“Saints Row: The Third finds the series all grown up. Not in sense of humor, mind you (very much the contrary there), but simply in confidence, wisdom, and overall comfort in being very much its own thing. Whatever similarities Saints Row: The Third might have to the GTA series at this point are purely mechanical. In truth, it has more in common with the imaginary game every obnoxious parent group, pandering state senator, and hack activist lawyer believed Grand Theft Auto was during those tumultuous San Andreas years. It’s Grand Theft Auto filtered through the mind of a fucking lunatic, pushed to boundaries of ludicrousness that make things like giant dildo clubs and man-launching cannons seem altogether reasonable compared with much of the other batshit nonsense going on in here. In a sense, Volition has succeeded in making the mayhem and murder simulator that Rockstar never even tried to make in the first place, and it’s hard to argue that we, the video gaming public, aren’t better off for it.”
Saints Row: The Third – 6/10
“Saints Row’s weakest parts are hand-me-downs from its GTA source text, uncomfortably echoing the squalid business of pimpin’ and hustlin’ in the form of a lame cartoon, a whooping fratboyish endorsement of crime and female degradation, devoid of any conscience or commentary. GTA takes pains to voice moral unease. In doing so it may not offer up reconciliation with the violent mechanics of the game, but the best solution to that dissonance cannot be to pitch the entire thing into a swamp of near-uniform toxicity.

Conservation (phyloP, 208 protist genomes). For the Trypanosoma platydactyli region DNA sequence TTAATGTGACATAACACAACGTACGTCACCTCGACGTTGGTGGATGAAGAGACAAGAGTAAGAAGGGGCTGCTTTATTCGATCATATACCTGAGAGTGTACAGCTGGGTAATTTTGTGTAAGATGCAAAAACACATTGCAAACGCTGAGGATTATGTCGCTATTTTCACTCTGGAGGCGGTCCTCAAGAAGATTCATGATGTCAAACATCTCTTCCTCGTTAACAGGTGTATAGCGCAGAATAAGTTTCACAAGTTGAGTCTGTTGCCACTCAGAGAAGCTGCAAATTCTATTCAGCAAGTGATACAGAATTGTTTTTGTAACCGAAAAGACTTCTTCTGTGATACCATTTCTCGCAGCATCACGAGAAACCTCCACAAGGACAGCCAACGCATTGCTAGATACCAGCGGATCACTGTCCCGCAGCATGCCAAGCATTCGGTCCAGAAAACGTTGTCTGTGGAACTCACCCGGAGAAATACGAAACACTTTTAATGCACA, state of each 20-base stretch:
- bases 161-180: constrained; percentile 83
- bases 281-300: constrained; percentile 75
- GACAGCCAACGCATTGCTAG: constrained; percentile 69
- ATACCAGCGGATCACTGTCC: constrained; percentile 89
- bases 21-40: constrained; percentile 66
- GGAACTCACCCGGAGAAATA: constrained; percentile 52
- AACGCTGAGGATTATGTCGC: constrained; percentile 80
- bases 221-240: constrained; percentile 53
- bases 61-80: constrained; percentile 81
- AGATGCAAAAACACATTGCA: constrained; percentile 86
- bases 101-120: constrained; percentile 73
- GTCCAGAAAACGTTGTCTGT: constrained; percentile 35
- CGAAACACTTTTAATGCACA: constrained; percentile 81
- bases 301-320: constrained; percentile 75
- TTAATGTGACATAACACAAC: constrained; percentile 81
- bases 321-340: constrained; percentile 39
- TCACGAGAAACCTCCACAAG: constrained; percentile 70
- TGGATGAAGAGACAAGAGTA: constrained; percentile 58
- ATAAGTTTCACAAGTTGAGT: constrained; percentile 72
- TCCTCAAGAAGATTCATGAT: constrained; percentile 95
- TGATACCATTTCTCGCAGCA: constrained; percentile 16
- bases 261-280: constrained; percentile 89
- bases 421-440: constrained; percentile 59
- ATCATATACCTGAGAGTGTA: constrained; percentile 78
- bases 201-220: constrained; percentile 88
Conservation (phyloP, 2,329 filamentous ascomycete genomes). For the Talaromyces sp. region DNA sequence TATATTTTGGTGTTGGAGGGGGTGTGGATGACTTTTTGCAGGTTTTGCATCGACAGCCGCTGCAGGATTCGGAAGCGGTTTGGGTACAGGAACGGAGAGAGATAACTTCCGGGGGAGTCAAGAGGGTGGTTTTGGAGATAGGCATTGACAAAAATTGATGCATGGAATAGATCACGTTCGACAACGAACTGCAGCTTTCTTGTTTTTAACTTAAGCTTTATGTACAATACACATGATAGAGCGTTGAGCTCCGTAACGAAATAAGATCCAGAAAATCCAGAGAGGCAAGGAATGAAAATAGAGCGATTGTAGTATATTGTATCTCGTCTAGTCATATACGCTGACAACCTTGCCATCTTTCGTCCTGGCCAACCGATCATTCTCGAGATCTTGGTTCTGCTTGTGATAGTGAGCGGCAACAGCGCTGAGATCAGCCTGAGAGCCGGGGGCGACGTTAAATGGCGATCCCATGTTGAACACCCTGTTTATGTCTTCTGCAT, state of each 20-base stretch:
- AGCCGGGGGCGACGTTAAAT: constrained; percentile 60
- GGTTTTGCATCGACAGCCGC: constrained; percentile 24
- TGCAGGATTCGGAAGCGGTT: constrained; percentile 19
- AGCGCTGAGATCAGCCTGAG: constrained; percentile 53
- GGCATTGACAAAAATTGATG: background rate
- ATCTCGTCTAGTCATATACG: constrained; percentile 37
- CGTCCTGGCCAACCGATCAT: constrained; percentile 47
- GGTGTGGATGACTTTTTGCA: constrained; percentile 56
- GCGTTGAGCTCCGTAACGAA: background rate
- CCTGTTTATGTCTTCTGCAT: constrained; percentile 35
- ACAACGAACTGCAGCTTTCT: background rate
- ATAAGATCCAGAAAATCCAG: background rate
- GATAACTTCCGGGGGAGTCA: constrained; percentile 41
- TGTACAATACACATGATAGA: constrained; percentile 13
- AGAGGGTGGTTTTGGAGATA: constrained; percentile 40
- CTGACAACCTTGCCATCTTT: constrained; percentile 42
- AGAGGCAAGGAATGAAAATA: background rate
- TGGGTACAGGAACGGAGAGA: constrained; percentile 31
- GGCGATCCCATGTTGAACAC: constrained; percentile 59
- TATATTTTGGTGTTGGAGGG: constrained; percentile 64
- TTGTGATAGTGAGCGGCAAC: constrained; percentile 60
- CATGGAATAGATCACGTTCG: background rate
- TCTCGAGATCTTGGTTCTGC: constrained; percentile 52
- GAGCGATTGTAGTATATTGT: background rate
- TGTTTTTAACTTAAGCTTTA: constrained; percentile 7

By the time you’ve ploughed through the mission in which you murder dozens of busty stripper assassins (‘Trojan Whores’), dabbled with the option of slaughtering waves of sex workers (‘Whored mode’) or packed whimpering trafficked sex slaves from one container crate into another to either be sold back to their pimps at a premium or put to work in your own prostitution ring (‘The Ho Boat’) you might find the sheer amount of violent abuse of women reaches the point of being oppressive, a sensation so bleak that the taste has to be swilled out with back-to-back episodes of Adventure Time. Clearly it’s possible to take dark themes and spin them into effective humour, but if there’s a hilarious joke about sex trafficking to be told, then it’s not found here. This representation serves no purpose other than shock value. We’re not saying the creation of something in which women only exist to be sold, killed or fucked shouldn’t be allowed, but what does it say for gaming as a type of entertainment?”